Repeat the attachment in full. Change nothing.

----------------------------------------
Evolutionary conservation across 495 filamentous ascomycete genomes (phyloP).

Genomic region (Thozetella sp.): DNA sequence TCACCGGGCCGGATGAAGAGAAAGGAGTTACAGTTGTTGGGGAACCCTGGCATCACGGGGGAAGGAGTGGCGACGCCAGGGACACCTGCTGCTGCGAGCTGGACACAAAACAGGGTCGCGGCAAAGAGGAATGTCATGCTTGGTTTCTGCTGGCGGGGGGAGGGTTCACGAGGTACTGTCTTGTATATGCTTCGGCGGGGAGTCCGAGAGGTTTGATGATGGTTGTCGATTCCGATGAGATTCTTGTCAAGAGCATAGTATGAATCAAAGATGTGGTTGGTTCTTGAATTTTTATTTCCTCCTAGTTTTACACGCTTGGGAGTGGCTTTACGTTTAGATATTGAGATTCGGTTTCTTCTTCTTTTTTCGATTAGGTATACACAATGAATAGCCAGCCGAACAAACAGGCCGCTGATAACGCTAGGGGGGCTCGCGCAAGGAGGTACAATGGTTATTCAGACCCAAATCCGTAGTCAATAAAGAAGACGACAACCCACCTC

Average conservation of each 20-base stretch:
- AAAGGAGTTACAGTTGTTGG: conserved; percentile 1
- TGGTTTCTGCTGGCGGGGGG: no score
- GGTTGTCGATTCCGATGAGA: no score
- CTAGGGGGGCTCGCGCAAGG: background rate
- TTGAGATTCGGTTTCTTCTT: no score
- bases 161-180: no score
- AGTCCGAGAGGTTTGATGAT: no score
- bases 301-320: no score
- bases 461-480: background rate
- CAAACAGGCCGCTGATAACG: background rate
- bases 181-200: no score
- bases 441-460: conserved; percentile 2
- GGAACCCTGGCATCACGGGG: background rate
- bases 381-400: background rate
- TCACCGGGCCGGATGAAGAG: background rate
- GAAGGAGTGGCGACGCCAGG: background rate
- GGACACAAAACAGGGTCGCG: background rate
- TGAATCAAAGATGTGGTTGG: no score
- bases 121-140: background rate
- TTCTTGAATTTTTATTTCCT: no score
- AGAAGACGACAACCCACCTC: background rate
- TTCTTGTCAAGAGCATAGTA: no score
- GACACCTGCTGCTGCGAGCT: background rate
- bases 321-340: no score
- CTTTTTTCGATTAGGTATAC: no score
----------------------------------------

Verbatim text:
Evolutionary conservation across 495 filamentous ascomycete genomes (phyloP).

Genomic region (Thozetella sp.): DNA sequence TCACCGGGCCGGATGAAGAGAAAGGAGTTACAGTTGTTGGGGAACCCTGGCATCACGGGGGAAGGAGTGGCGACGCCAGGGACACCTGCTGCTGCGAGCTGGACACAAAACAGGGTCGCGGCAAAGAGGAATGTCATGCTTGGTTTCTGCTGGCGGGGGGAGGGTTCACGAGGTACTGTCTTGTATATGCTTCGGCGGGGAGTCCGAGAGGTTTGATGATGGTTGTCGATTCCGATGAGATTCTTGTCAAGAGCATAGTATGAATCAAAGATGTGGTTGGTTCTTGAATTTTTATTTCCTCCTAGTTTTACACGCTTGGGAGTGGCTTTACGTTTAGATATTGAGATTCGGTTTCTTCTTCTTTTTTCGATTAGGTATACACAATGAATAGCCAGCCGAACAAACAGGCCGCTGATAACGCTAGGGGGGCTCGCGCAAGGAGGTACAATGGTTATTCAGACCCAAATCCGTAGTCAATAAAGAAGACGACAACCCACCTC

Average conservation of each 20-base stretch:
- AAAGGAGTTACAGTTGTTGG: conserved; percentile 1
- TGGTTTCTGCTGGCGGGGGG: no score
- GGTTGTCGATTCCGATGAGA: no score
- CTAGGGGGGCTCGCGCAAGG: background rate
- TTGAGATTCGGTTTCTTCTT: no score
- bases 161-180: no score
- AGTCCGAGAGGTTTGATGAT: no score
- bases 301-320: no score
- bases 461-480: background rate
- CAAACAGGCCGCTGATAACG: background rate
- bases 181-200: no score
- bases 441-460: conserved; percentile 2
- GGAACCCTGGCATCACGGGG: background rate
- bases 381-400: background rate
- TCACCGGGCCGGATGAAGAG: background rate
- GAAGGAGTGGCGACGCCAGG: background rate
- GGACACAAAACAGGGTCGCG: background rate
- TGAATCAAAGATGTGGTTGG: no score
- bases 121-140: background rate
- TTCTTGAATTTTTATTTCCT: no score
- AGAAGACGACAACCCACCTC: background rate
- TTCTTGTCAAGAGCATAGTA: no score
- GACACCTGCTGCTGCGAGCT: background rate
- bases 321-340: no score
- CTTTTTTCGATTAGGTATAC: no score